Most babies born to mums on methadone exposed to several illicit drugs in womb

July 8, 2013

Most babies born to drug addicted mums on methadone maintenance are exposed to several other drugs while in the womb, and half are additionally exposed to excess alcohol, reveal the results of a small study published online in the Archives of Disease in Childhood: Fetal & Neonatal Edition.

While the results may not be representative of the UK as a whole, nevertheless, excess drinking and drug taking in pregnancy is a pairing that is likely to be more common than generally thought, say the authors.

It is known that women prescribed maintenance methadone use other illicit drugs, but the extent to which they do this has never been quantified in the UK, nor are there any figures on the prevalence of drug and alcohol use during pregnancy for this group of women, they add.

They interviewed 56 mums who were on maintenance during their pregnancy and carried out tox screens of the mums' and ' urine, as well as meconium - first stools - within 3 days of birth - to gauge levels of exposure to drugs and alcohol in the .

The samples were tested for opiates, benzodiazepines, amphetamines, cannabinoids, and cocaine, as well as fatty acid ethyl esters (FAEEs), which are by-products of alcohol consumption and indicate more than 2 units a day or more than 5 units in one go.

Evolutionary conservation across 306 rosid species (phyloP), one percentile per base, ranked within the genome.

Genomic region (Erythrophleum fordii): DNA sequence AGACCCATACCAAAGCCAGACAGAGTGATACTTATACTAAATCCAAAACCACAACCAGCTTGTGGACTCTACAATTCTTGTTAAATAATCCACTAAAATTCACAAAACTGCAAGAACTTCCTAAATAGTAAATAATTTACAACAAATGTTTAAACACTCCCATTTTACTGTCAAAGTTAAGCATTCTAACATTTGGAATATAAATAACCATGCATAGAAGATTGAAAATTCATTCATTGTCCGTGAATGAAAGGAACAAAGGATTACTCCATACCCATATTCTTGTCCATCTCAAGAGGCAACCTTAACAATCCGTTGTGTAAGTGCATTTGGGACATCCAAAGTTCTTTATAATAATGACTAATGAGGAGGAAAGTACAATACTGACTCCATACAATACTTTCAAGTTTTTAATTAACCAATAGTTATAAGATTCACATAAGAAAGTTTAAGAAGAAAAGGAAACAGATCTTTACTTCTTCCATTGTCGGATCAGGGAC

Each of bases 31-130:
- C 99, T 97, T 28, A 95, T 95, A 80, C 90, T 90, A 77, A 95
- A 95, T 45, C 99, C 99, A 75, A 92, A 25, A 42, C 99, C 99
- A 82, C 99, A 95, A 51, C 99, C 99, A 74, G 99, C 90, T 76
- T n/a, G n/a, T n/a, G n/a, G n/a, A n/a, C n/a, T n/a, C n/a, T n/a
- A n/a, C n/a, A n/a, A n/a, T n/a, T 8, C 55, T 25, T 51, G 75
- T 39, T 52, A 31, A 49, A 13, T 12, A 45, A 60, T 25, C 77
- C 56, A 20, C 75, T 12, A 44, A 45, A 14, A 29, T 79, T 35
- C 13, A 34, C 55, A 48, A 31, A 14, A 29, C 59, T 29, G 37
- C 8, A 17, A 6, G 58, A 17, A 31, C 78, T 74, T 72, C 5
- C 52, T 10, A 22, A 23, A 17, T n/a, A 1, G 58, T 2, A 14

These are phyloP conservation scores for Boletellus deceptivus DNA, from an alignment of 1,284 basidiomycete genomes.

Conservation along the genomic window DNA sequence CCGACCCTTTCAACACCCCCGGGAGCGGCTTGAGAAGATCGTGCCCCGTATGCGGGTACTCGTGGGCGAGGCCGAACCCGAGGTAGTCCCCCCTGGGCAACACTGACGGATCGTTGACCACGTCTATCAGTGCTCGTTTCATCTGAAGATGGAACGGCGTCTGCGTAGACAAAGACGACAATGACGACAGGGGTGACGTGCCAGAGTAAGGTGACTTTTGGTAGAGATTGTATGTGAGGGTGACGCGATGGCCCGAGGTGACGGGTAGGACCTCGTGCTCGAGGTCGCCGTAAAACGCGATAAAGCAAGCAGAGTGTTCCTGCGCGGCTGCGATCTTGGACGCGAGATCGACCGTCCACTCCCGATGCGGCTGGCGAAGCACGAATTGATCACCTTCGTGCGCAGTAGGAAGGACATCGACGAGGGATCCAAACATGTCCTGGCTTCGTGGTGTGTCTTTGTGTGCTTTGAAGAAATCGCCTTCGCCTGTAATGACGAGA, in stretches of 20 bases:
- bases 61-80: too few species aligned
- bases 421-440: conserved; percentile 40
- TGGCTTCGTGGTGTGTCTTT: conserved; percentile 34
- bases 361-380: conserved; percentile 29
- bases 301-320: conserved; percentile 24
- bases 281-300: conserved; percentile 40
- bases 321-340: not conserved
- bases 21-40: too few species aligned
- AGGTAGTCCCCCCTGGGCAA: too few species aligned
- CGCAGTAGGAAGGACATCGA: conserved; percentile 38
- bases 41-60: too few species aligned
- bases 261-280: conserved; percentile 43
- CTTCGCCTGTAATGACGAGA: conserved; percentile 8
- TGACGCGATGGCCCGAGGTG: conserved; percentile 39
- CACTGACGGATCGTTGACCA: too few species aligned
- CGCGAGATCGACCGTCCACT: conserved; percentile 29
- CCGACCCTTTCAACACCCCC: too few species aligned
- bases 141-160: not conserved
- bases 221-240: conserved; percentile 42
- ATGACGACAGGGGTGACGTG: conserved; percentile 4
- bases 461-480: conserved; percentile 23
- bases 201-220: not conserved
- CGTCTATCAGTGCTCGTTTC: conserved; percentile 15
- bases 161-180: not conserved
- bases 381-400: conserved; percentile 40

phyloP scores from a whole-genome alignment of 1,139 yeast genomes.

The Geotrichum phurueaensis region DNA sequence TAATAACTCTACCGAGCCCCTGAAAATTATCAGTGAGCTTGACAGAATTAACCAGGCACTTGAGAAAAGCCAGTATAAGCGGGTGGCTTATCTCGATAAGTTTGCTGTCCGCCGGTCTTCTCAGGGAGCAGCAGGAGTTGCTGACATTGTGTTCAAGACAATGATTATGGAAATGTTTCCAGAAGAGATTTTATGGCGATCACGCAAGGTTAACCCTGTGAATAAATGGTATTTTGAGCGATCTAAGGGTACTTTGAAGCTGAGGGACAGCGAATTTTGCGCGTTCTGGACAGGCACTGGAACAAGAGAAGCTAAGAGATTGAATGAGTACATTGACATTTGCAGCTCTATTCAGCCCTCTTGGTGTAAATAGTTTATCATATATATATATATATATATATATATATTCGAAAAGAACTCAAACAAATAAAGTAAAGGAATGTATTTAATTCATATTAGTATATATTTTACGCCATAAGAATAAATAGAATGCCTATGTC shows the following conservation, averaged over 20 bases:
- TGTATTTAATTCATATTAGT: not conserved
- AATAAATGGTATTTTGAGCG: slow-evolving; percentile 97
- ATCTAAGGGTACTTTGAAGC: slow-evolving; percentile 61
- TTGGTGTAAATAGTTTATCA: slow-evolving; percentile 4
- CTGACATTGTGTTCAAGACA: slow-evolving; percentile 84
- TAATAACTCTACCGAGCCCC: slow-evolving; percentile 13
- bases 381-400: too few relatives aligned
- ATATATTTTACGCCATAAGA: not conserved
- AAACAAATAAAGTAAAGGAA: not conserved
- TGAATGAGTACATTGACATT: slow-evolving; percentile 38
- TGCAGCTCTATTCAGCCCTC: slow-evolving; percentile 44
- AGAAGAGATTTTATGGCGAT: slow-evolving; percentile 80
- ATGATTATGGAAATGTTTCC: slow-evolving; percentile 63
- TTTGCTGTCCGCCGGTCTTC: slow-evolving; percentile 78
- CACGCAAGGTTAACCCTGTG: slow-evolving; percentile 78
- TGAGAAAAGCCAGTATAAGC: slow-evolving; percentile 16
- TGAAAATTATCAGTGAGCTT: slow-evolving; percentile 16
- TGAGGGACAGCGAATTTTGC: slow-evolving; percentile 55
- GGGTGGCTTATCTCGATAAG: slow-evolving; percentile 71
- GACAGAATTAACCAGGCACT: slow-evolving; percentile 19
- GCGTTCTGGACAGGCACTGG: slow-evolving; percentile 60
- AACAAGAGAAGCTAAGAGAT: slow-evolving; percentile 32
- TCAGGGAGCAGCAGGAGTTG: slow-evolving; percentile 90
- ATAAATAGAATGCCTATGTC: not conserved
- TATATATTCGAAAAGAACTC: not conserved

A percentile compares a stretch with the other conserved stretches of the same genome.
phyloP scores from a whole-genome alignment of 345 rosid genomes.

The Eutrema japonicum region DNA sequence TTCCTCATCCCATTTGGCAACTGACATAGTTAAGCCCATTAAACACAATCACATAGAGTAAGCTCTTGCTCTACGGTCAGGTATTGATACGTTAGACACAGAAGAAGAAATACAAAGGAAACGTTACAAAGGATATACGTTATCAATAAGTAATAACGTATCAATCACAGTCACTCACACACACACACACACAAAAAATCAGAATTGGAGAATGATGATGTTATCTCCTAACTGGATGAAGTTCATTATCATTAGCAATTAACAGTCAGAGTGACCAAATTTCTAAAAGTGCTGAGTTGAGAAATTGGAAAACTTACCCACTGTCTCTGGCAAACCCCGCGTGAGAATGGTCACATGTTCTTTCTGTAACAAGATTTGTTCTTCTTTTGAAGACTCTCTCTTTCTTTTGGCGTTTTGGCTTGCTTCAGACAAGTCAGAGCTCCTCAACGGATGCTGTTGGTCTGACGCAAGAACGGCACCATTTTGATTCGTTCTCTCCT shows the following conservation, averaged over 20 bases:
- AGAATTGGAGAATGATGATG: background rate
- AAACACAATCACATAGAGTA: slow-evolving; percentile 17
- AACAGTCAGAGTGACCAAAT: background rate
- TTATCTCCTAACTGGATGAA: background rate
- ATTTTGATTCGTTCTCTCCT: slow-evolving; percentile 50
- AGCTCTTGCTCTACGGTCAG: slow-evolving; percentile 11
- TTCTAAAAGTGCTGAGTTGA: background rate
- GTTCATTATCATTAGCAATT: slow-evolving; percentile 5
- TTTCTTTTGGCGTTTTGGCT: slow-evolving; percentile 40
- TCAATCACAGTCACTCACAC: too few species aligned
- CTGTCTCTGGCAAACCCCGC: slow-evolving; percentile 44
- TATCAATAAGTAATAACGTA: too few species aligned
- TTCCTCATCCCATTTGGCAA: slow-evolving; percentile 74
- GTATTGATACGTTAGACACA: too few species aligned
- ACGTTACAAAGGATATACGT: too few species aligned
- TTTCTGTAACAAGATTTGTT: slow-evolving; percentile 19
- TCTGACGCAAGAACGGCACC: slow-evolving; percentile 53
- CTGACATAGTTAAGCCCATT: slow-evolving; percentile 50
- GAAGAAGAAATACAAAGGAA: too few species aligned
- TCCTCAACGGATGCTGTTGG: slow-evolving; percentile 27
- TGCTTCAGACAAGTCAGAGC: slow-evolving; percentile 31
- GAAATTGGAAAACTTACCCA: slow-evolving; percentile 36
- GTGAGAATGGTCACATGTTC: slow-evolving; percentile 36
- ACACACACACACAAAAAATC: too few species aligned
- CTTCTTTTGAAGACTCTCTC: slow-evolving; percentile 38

Most of the babies (51; 91%) had been exposed to other illicit drugs while in the womb, mostly opiates (73%) and benzodiazepines (70%). And 59% had been exposed to cannabinoids, 14% to amphetamines, and 7% to cocaine. The most common drug combo was opiates, benzodiazepines, and cannabinoids.

Almost half the babies (47%; 21) also had high FAEE levels, although only 5% of their admitted to drinking more than 7 units of alcohol a week during their pregnancy, a finding that has "significant implications" for the longer term health of an already vulnerable group of babies, say the authors.

Meconium analysis picked up prenatal drug and alcohol exposure far better than either urine analysis or interview, prompting the authors to comment: "It is well recognised that pregnant women under report illicit drug and alcohol use in pregnancy, often due to a fear of legal and custodial repercussions."

The pattern of drug and alcohol use in pregnancy will vary from region to region, they admit, but go on to say: "It seems likely, nevertheless, that excessive consumption is more commonly associated with misuse in pregnancy than is generally recognised."

Explore further: Moderate drinking during pregnancy does not seem to harm baby's neurodevelopment

More information: www.adc.bmj.com/lookup/doi/10. … dischild-2013-304158

Related Stories

Moderate drinking during pregnancy does not seem to harm baby's neurodevelopment

June 17, 2013
Moderate drinking during pregnancy - 3 to 7 glasses of alcohol a week - does not seem to harm fetal neurodevelopment, as indicated by the child's ability to balance, suggests a large study published in the online only journal ...

Exposure to antiepileptic drug in womb linked to autism risk

January 30, 2013
Children whose mothers take the antiepileptic drug sodium valproate while pregnant are at significantly increased risk of autism and other neurodevelopmental disorders, suggests a small study published online in the Journal ...